The biggest whale in the world by weight is the blue whale, also called by the scientific name Balaenoptera musculosa. It has an official measurement of 98 feet (28.9 m) in length, and just barely weighs in at less than one ton. That puts this animal right up there with other massive animals like tigers and hippos. This massive marine mammal gets its name from the blue surface of the ocean where it resides.
These enormous animals have evolved over millions of years and are unique among vertebrates. They are carnivores and their diet consists mostly of fish and small unicellular animals. They have very powerful sonar, hearing, and eyesight to hunt prey. And they move slowly, as fast as 6 miles an hour – a speed faster than the blink of an eye. And while some species of blue whales have been known to reach up to forty feet in length, the biggest specimen was only thirty seven feet long.
The Balaenoptera has evolved in different habitats across Earth and though some populations live in fresh waters in some parts of the North Pacific, many are found in saltwater oceans and coastal waters in tropical regions. Many migrate to warmer waters in South America and the Pacific for breeding purposes. They are very adaptable and can live in various kinds of harsh conditions including cold, bright sunlight, high altitudes, and dense forests. Blue, gray, and white whales are the most common types of migratory whales.
There are several species of blue whales, the most famous of which is the Humpback. The Balaenoptera has gray, black, or blue skin, as well as a white underside with dark stripes. They have small, soft-plastic bodies and big, solid flippers. They can grow to lengths of over sixteen feet. Their teeth are long and their snout is short like that of a walrus.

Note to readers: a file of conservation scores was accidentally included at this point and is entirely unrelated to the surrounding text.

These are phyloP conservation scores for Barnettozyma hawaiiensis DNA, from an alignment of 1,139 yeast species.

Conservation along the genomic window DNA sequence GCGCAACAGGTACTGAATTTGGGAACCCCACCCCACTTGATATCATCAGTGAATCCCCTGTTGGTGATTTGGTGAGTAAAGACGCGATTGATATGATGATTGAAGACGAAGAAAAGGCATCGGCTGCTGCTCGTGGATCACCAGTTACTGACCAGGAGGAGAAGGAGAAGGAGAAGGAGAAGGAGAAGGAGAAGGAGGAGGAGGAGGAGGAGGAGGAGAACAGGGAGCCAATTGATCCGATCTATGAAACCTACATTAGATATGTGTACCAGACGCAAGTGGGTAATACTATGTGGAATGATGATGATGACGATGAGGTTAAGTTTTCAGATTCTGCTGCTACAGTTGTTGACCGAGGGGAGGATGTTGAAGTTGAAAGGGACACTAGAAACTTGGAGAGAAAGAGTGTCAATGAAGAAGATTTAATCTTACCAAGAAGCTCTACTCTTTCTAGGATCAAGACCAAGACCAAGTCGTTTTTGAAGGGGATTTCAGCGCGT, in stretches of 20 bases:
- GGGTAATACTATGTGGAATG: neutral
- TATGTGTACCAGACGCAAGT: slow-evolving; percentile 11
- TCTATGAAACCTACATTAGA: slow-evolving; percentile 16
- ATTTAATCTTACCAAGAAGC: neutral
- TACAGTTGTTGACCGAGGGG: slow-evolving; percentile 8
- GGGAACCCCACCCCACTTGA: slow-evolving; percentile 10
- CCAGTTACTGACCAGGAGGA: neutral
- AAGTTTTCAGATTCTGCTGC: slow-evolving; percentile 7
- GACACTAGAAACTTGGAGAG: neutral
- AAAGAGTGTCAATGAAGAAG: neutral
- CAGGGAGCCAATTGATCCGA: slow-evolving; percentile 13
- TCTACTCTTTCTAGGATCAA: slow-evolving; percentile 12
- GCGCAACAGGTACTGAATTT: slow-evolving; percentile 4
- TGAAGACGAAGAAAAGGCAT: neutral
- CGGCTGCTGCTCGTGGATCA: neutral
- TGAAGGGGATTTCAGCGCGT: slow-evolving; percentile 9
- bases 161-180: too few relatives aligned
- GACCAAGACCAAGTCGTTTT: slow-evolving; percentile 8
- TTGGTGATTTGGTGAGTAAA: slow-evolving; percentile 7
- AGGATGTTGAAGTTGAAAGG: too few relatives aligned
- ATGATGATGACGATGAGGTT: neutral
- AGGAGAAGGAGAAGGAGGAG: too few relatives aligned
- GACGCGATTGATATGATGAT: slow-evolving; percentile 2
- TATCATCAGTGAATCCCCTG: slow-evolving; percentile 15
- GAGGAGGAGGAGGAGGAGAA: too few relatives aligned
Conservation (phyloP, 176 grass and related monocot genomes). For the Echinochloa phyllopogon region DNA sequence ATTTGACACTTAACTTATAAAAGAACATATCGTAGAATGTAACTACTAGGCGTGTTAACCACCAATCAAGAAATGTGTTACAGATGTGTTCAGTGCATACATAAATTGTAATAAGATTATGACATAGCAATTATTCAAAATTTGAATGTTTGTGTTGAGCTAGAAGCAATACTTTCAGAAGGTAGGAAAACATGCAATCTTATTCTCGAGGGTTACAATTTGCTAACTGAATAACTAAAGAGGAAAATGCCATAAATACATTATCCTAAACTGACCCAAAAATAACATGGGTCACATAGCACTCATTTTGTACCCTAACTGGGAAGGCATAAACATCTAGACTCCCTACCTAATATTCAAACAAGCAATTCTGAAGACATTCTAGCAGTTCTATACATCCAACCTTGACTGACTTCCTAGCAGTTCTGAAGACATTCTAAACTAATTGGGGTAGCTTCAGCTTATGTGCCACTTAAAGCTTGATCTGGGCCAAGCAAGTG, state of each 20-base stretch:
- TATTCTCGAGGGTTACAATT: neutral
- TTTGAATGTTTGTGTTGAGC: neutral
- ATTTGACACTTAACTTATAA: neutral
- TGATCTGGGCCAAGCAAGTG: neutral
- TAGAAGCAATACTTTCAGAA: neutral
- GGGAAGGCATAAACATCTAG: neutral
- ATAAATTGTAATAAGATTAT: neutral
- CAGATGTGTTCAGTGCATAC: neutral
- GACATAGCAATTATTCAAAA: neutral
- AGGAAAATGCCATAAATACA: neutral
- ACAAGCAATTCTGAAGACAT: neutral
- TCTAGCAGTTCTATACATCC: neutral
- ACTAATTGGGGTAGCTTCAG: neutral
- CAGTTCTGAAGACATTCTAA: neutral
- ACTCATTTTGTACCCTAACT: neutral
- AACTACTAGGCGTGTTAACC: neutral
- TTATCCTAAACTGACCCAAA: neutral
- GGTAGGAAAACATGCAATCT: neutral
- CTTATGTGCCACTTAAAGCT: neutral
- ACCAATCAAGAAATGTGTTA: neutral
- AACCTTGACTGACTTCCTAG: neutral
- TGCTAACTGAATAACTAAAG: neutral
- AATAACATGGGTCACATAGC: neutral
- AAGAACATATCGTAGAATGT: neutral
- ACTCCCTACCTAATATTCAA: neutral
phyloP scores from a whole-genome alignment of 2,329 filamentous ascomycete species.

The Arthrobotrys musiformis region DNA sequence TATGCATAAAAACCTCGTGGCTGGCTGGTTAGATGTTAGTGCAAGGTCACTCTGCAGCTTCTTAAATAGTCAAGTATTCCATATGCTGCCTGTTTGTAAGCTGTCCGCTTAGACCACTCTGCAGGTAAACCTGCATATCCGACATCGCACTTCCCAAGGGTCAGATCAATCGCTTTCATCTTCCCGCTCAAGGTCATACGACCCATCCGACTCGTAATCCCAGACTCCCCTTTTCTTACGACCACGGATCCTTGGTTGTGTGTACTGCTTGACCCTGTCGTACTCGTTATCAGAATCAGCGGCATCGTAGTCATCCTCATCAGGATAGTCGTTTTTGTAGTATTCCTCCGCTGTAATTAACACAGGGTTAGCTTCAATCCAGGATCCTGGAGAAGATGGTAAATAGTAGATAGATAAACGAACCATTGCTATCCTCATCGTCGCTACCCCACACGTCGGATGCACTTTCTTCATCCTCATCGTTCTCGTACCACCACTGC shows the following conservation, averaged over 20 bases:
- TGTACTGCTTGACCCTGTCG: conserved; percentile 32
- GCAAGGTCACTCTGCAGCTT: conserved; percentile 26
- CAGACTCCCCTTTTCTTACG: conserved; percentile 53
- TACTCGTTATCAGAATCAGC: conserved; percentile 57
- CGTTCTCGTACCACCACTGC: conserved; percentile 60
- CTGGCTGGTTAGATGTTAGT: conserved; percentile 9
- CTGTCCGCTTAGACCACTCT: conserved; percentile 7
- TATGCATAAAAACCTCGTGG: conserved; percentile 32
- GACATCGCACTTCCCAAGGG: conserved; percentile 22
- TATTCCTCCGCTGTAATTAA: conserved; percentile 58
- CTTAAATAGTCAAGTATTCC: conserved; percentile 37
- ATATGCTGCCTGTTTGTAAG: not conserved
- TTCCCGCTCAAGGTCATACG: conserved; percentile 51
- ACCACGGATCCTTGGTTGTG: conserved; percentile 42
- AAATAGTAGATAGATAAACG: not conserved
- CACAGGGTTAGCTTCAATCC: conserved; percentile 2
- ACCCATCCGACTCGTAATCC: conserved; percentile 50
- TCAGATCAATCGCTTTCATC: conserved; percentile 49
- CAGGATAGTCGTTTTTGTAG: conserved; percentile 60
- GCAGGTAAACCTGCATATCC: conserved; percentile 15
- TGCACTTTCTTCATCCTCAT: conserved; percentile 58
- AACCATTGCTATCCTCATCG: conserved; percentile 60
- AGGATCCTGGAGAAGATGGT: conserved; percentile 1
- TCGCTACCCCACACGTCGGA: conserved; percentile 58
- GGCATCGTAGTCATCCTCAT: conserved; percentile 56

Biggest Whales in the World
The sperm whale is the third-largest species of mammal in the ocean. Sperm whales can grow to over sixteen feet in length, with the giant sperm whale reaching twenty seven feet. Their torsos are stretched forward like that of a fish and they have four toes. Their beaks are long, wide, smooth and fairly sharp.
The last of the mammals on this list is the Great Blue, a small walnut-like whale that can grow to one meter in length. It is the smallest known predatory mammal and is a vital link in the food chain. It feeds by ambush, diving, swimming by leaping into holes, and attacking small creatures that come too close. Its lifespan is somewhere between thirty and forty years.
The fourth biggest whale in the world happens to be the pilot whale, which is the largest predatory cetacean. It can grow to lengths up to nine meters. It has the longest bill, at almost four meters long. It also has a very long neck, measuring over three meters, and it has two large fins. Like all other pilot whales it has black and white stripes along its back, throat, breast, and fins.
The last two representatives of the mammal kingdom are the gray whales (also called Pacific sleeper whales) and the albacore. Gray whales are the largest predator in coastal waters, with their annual average weight reaching up to twenty tons. They live in warm, tropical environments. While albacores live mostly in cool, temperate waters, gray whales are found in warmer, more cold environments. They feed primarily on baleen, although they also eat smaller fish and squid.
In order to qualify as the biggest whale in the world, it has to exceed the length of the cruise ships that it is traveling on by eight meters. It has to be over ten thousand tons in weight, and it has to have at least two feet long when fully mature. Even though these requirements are currently being considered, there is still an ongoing debate as to whether or not it is possible to classify all whales under this criterion. Some marine scientists believe it is impossible to measure these giants accurately, because of the rate of growth and the way in which the animal grows.
The largest whales are of course the blue whales. They are also the most protected animals in the world, and are allowed to live in captivity. They can live for up to 100 years, and their lifespan is calculated at between sixty and eighty years. Some people believe that the age of the largest whales might be much greater, but there is no way to confirm this fact.